Not surprisingly, summer internships look a bit different this year. Some are cancelled outright, others cut short, and many are virtual. Amidst these changes, we know employers have more than a few questions . . .

Q. If my company is cancelling its planned summer internship, do we have to provide any cash compensation?

A. Not unless there is a contract in place to do so. Nonetheless, we’ve seen a number companies offer to pay a portion of the expected wages (and a few very generous employers have sought to pay the entire amount).

Q. And, if we want to pay our intern some amount for the lost opportunity, do we have to put them on the payroll?

A. Yes. The IRS takes the position that, from a tax perspective, paying any amount, in lieu of wages to a prospective employee who is never actually employed is nonetheless wage income subject to income tax withholding, social taxes, etc. Some employers are a little stumped by how they can set somebody up on the payroll just to make this one lonesome payment. But, it is doable. It requires some administrative tasks like getting the required federal and state withholding forms and setting the person up in the employer’s payroll system. For federal purposes, the required form is the Form W-4 that an employee fills out during onboarding for a new job, which form will require the employee to provide a social security number (or other taxpayer identification number) and other information needed for the payment to be properly reported on Form W-2 and withheld upon.

Q. Our budgets are really tight. If we determine to continue our internship program, do we have to pay our summer interns?

A. It depends. This question is coming up more frequently as some companies are pushing the envelope to cut costs given the current state of things. And, the good news is, that as of a couple of years ago, employers have more flexibility to structure unpaid internships lawfully than they did before.

In 2018, the DOL did away with its previous six factor test, which basically said if an intern is providing anything of value to the employer, the intern needs to be compensated. (Read more HERE.) The new test is the primary beneficiary test. It looks at whether the intern or the employer is benefiting the most, and if it is the intern, then they can be exempted from the FLSA. This means that the interns do not have to receive minimum wage and they do not have to receive overtime. The primary beneficiary test is more flexible and certainly more up to date with how internships are structured than the previous test.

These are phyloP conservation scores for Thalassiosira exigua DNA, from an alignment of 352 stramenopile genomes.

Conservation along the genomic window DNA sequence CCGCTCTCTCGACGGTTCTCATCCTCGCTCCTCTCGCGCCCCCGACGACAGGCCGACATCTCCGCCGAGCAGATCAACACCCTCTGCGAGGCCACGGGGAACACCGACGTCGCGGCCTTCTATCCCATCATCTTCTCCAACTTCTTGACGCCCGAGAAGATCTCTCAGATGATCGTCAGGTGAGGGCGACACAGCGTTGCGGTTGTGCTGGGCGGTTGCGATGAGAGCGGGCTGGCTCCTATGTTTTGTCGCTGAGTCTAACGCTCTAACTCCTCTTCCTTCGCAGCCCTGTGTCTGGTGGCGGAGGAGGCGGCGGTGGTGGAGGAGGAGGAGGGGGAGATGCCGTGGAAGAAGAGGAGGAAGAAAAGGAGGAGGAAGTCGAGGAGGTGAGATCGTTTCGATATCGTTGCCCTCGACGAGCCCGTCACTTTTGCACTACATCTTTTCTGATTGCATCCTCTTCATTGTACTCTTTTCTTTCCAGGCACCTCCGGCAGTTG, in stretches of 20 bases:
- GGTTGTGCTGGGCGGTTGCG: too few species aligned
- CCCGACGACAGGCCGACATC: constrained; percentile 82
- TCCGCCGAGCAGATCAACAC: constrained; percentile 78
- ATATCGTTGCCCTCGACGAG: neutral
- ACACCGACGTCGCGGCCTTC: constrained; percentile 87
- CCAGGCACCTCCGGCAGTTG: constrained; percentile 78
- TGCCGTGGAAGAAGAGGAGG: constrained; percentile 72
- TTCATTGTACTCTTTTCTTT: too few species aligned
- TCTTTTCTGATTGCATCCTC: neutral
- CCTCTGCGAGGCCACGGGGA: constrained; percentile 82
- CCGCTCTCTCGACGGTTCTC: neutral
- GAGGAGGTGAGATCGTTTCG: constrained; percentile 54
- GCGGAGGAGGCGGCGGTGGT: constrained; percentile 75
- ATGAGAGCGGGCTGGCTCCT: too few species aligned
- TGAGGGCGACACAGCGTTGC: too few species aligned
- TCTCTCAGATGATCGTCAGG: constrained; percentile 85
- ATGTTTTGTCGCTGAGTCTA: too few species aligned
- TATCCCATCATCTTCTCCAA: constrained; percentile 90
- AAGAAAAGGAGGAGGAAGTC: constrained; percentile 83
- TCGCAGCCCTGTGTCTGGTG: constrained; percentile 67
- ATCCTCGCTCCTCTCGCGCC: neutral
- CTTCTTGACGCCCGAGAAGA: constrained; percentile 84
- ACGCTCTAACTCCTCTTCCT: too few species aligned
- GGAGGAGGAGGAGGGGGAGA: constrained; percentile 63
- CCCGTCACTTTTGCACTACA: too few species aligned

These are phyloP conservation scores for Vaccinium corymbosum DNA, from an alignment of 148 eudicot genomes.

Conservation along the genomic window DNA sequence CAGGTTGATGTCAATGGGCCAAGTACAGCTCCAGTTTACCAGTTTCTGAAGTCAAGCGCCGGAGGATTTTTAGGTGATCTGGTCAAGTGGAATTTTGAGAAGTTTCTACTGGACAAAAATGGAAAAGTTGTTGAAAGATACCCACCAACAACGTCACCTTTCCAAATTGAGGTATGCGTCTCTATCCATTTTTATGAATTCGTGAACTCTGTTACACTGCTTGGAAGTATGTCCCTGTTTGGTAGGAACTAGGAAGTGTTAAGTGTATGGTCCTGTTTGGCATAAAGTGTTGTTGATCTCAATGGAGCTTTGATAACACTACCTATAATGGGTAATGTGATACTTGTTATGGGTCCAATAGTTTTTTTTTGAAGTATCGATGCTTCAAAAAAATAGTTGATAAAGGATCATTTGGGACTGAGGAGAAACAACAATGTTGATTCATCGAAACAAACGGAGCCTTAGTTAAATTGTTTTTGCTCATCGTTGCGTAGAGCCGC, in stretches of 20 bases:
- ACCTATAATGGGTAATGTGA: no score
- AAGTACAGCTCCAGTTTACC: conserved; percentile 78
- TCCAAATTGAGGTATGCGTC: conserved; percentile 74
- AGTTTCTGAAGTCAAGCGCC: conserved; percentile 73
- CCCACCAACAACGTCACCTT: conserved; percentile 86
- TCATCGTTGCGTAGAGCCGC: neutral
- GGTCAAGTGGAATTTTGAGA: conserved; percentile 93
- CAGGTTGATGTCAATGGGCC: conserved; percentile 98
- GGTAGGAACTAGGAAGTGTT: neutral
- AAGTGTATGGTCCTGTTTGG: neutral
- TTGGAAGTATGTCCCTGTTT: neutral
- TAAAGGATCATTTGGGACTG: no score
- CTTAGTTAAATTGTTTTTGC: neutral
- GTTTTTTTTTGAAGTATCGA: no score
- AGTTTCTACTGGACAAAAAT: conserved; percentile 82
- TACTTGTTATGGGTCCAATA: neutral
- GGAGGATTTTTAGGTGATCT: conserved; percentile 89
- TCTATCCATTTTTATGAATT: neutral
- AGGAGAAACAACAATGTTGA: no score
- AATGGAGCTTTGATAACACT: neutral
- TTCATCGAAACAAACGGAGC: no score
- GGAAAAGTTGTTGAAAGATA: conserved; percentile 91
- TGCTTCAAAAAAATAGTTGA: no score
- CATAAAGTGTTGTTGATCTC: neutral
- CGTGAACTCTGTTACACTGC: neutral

The primary beneficiary test looks at the following factors:

  1. The extent to which the intern and the employer clearly understand that there is no expectation of compensation. Any promise of compensation, express or implied, suggests that the intern is an employee—and vice versa.
  2. The extent to which the internship provides training that would be similar to that which would be given in an educational environment, including the clinical and other hands-on training provided by educational institutions.
  3. The extent to which the internship is tied to the intern’s formal education program by integrated coursework or the receipt of academic credit.
  4. The extent to which the internship accommodates the intern’s academic commitments by corresponding to the academic calendar.
  5. The extent to which the internship’s duration is limited to the period in which the internship provides the intern with beneficial learning.
  6. The extent to which the intern’s work complements, rather than displaces, the work of paid employees while providing significant educational benefits to the intern.
  7. The extent to which the intern and the employer understand that the internship is conducted without entitlement to a paid job at the conclusion of the internship.

No single factor is outcome determinative; this is a holistic test that is fairly flexible. Thus, when determining whether an internship must be paid, it really is a case-by-case determination depending on the structures of the program. In light of these factors, companies do have some flexibility to structure their internships in a lawful way where interns are unpaid.

Q. If we cancel our internship program, do the would-be interns qualify for the pandemic unemployment insurance?

A. Likely yes. Under the new CARES Act, the available unemployment insurance — Pandemic Unemployment Assistance (PUA) — is different from than what we normally think of as unemployment insurance. Generally speaking, the Pandemic Unemployment Assistance provides an unemployment-type benefit to those individuals who are typically ineligible for regular unemployment benefits. For instance, gig workers, people who are self-employed, or people who do not have the work history that is typically required to collect unemployment insurance. The Pandemic Unemployment Assistance can provide up to 39 weeks of benefits.

Individuals could receive Pandemic Unemployment Assistance benefits because their job offer was either rescinded as a result of COVID-19, their start date was rescheduled, or they are not able to go to the job because of COVID-19. Thus, assuming the reason for the cancellation of the internship is related to COVID-19, it would fall squarely under one of the articulated reasons in the CARES Act. In that case, the would-be intern would likely be entitled to collect a payment under the Pandemic Unemployment Assistance Program.

For more on how to structure your internship program, contact your Baker McKenzie employment lawyer.

(With thanks to Anne Batter from our Tax Practice Group for co-authoring this post.)